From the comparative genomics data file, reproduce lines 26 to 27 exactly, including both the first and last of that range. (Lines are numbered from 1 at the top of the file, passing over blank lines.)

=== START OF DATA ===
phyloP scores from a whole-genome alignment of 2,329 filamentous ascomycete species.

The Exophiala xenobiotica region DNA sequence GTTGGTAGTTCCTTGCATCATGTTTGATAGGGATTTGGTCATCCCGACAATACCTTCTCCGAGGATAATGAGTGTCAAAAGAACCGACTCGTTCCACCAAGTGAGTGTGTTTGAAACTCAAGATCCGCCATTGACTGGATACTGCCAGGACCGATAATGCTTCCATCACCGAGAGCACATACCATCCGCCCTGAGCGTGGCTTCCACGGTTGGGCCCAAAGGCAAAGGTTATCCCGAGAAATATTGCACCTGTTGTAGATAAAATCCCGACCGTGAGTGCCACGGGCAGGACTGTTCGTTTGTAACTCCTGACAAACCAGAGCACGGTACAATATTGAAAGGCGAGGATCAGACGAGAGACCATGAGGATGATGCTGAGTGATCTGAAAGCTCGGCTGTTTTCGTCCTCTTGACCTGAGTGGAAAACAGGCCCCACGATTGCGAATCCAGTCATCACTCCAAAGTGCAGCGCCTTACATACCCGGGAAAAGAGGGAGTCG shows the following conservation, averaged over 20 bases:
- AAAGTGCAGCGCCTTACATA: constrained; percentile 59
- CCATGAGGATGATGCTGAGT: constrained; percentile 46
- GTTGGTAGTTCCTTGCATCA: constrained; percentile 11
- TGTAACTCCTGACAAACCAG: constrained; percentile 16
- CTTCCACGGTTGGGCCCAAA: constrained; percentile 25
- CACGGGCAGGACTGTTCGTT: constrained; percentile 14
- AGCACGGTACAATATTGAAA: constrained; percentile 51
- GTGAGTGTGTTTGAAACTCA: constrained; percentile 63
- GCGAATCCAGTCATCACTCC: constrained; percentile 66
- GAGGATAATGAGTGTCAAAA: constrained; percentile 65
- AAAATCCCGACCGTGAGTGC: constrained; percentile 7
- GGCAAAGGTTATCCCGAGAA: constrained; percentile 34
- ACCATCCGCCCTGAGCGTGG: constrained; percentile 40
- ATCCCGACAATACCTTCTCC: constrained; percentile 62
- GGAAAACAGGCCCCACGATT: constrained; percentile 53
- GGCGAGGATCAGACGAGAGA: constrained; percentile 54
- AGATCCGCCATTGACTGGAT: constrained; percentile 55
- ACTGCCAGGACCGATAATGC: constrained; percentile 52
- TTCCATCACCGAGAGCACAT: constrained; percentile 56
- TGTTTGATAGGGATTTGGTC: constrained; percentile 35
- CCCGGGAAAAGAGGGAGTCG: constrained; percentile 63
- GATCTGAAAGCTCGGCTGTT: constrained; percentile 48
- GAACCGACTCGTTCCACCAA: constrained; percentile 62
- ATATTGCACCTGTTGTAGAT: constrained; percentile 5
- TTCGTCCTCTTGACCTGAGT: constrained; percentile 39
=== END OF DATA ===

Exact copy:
- ATATTGCACCTGTTGTAGAT: constrained; percentile 5
- TTCGTCCTCTTGACCTGAGT: constrained; percentile 39